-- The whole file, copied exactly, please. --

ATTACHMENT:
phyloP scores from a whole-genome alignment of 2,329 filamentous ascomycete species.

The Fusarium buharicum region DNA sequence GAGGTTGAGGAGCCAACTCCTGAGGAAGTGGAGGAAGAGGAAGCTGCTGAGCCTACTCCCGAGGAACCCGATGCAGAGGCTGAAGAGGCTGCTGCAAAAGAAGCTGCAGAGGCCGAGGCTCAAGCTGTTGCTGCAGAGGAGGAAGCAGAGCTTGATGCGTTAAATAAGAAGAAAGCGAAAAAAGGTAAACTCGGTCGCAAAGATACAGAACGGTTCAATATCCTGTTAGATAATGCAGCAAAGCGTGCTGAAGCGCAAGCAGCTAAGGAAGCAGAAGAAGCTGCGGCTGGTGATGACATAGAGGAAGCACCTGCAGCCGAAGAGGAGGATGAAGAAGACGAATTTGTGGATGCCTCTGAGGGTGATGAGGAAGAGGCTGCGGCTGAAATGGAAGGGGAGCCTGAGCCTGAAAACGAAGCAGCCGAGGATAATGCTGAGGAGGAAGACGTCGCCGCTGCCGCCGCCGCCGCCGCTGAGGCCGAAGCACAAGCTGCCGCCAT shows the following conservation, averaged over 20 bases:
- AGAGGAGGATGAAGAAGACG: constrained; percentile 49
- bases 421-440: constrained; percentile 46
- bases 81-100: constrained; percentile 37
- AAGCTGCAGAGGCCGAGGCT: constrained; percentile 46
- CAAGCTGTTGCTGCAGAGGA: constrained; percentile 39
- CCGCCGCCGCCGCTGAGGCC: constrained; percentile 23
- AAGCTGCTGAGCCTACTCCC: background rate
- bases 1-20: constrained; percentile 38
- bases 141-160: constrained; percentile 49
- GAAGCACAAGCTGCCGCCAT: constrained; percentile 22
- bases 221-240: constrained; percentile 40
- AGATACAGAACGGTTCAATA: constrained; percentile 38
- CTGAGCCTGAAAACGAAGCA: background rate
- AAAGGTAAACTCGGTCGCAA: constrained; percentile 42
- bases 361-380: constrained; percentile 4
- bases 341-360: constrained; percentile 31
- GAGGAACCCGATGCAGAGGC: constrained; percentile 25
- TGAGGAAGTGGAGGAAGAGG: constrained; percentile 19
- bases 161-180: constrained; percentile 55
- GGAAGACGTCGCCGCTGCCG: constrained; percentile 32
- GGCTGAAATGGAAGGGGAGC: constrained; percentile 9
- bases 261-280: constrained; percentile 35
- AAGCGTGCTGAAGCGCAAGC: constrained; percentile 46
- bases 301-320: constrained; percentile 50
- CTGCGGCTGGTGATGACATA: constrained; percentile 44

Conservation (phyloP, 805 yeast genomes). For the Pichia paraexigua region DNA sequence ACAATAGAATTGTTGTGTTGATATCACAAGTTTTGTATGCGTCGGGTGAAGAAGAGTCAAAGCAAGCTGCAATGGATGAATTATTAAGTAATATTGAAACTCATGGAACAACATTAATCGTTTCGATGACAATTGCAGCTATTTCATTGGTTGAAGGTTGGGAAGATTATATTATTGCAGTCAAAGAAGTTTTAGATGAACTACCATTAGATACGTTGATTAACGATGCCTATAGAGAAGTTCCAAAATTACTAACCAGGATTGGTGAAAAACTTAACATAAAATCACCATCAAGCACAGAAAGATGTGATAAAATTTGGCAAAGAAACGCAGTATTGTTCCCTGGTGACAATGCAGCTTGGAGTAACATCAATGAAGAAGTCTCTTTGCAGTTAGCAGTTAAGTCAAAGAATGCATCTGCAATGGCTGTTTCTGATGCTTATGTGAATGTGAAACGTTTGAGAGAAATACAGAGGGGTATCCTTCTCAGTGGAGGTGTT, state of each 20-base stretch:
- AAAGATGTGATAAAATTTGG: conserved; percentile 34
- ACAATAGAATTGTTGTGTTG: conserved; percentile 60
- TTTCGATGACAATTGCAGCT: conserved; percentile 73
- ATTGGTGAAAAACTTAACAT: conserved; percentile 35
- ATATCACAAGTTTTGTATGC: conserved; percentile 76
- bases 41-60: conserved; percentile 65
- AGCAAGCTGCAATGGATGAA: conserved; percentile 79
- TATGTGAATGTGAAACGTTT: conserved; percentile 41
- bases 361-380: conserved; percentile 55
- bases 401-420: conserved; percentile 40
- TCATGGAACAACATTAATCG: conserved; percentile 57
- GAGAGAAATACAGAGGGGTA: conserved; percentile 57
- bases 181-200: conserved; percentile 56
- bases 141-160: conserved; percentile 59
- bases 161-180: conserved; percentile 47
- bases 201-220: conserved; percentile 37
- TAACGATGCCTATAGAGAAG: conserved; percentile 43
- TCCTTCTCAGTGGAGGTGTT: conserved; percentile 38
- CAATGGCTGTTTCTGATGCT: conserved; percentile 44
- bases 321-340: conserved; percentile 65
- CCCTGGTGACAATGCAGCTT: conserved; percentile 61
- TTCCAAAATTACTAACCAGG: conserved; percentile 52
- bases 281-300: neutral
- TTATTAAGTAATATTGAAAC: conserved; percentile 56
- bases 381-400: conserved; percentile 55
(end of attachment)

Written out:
phyloP scores from a whole-genome alignment of 2,329 filamentous ascomycete species.

The Fusarium buharicum region DNA sequence GAGGTTGAGGAGCCAACTCCTGAGGAAGTGGAGGAAGAGGAAGCTGCTGAGCCTACTCCCGAGGAACCCGATGCAGAGGCTGAAGAGGCTGCTGCAAAAGAAGCTGCAGAGGCCGAGGCTCAAGCTGTTGCTGCAGAGGAGGAAGCAGAGCTTGATGCGTTAAATAAGAAGAAAGCGAAAAAAGGTAAACTCGGTCGCAAAGATACAGAACGGTTCAATATCCTGTTAGATAATGCAGCAAAGCGTGCTGAAGCGCAAGCAGCTAAGGAAGCAGAAGAAGCTGCGGCTGGTGATGACATAGAGGAAGCACCTGCAGCCGAAGAGGAGGATGAAGAAGACGAATTTGTGGATGCCTCTGAGGGTGATGAGGAAGAGGCTGCGGCTGAAATGGAAGGGGAGCCTGAGCCTGAAAACGAAGCAGCCGAGGATAATGCTGAGGAGGAAGACGTCGCCGCTGCCGCCGCCGCCGCCGCTGAGGCCGAAGCACAAGCTGCCGCCAT shows the following conservation, averaged over 20 bases:
- AGAGGAGGATGAAGAAGACG: constrained; percentile 49
- bases 421-440: constrained; percentile 46
- bases 81-100: constrained; percentile 37
- AAGCTGCAGAGGCCGAGGCT: constrained; percentile 46
- CAAGCTGTTGCTGCAGAGGA: constrained; percentile 39
- CCGCCGCCGCCGCTGAGGCC: constrained; percentile 23
- AAGCTGCTGAGCCTACTCCC: background rate
- bases 1-20: constrained; percentile 38
- bases 141-160: constrained; percentile 49
- GAAGCACAAGCTGCCGCCAT: constrained; percentile 22
- bases 221-240: constrained; percentile 40
- AGATACAGAACGGTTCAATA: constrained; percentile 38
- CTGAGCCTGAAAACGAAGCA: background rate
- AAAGGTAAACTCGGTCGCAA: constrained; percentile 42
- bases 361-380: constrained; percentile 4
- bases 341-360: constrained; percentile 31
- GAGGAACCCGATGCAGAGGC: constrained; percentile 25
- TGAGGAAGTGGAGGAAGAGG: constrained; percentile 19
- bases 161-180: constrained; percentile 55
- GGAAGACGTCGCCGCTGCCG: constrained; percentile 32
- GGCTGAAATGGAAGGGGAGC: constrained; percentile 9
- bases 261-280: constrained; percentile 35
- AAGCGTGCTGAAGCGCAAGC: constrained; percentile 46
- bases 301-320: constrained; percentile 50
- CTGCGGCTGGTGATGACATA: constrained; percentile 44

Conservation (phyloP, 805 yeast genomes). For the Pichia paraexigua region DNA sequence ACAATAGAATTGTTGTGTTGATATCACAAGTTTTGTATGCGTCGGGTGAAGAAGAGTCAAAGCAAGCTGCAATGGATGAATTATTAAGTAATATTGAAACTCATGGAACAACATTAATCGTTTCGATGACAATTGCAGCTATTTCATTGGTTGAAGGTTGGGAAGATTATATTATTGCAGTCAAAGAAGTTTTAGATGAACTACCATTAGATACGTTGATTAACGATGCCTATAGAGAAGTTCCAAAATTACTAACCAGGATTGGTGAAAAACTTAACATAAAATCACCATCAAGCACAGAAAGATGTGATAAAATTTGGCAAAGAAACGCAGTATTGTTCCCTGGTGACAATGCAGCTTGGAGTAACATCAATGAAGAAGTCTCTTTGCAGTTAGCAGTTAAGTCAAAGAATGCATCTGCAATGGCTGTTTCTGATGCTTATGTGAATGTGAAACGTTTGAGAGAAATACAGAGGGGTATCCTTCTCAGTGGAGGTGTT, state of each 20-base stretch:
- AAAGATGTGATAAAATTTGG: conserved; percentile 34
- ACAATAGAATTGTTGTGTTG: conserved; percentile 60
- TTTCGATGACAATTGCAGCT: conserved; percentile 73
- ATTGGTGAAAAACTTAACAT: conserved; percentile 35
- ATATCACAAGTTTTGTATGC: conserved; percentile 76
- bases 41-60: conserved; percentile 65
- AGCAAGCTGCAATGGATGAA: conserved; percentile 79
- TATGTGAATGTGAAACGTTT: conserved; percentile 41
- bases 361-380: conserved; percentile 55
- bases 401-420: conserved; percentile 40
- TCATGGAACAACATTAATCG: conserved; percentile 57
- GAGAGAAATACAGAGGGGTA: conserved; percentile 57
- bases 181-200: conserved; percentile 56
- bases 141-160: conserved; percentile 59
- bases 161-180: conserved; percentile 47
- bases 201-220: conserved; percentile 37
- TAACGATGCCTATAGAGAAG: conserved; percentile 43
- TCCTTCTCAGTGGAGGTGTT: conserved; percentile 38
- CAATGGCTGTTTCTGATGCT: conserved; percentile 44
- bases 321-340: conserved; percentile 65
- CCCTGGTGACAATGCAGCTT: conserved; percentile 61
- TTCCAAAATTACTAACCAGG: conserved; percentile 52
- bases 281-300: neutral
- TTATTAAGTAATATTGAAAC: conserved; percentile 56
- bases 381-400: conserved; percentile 55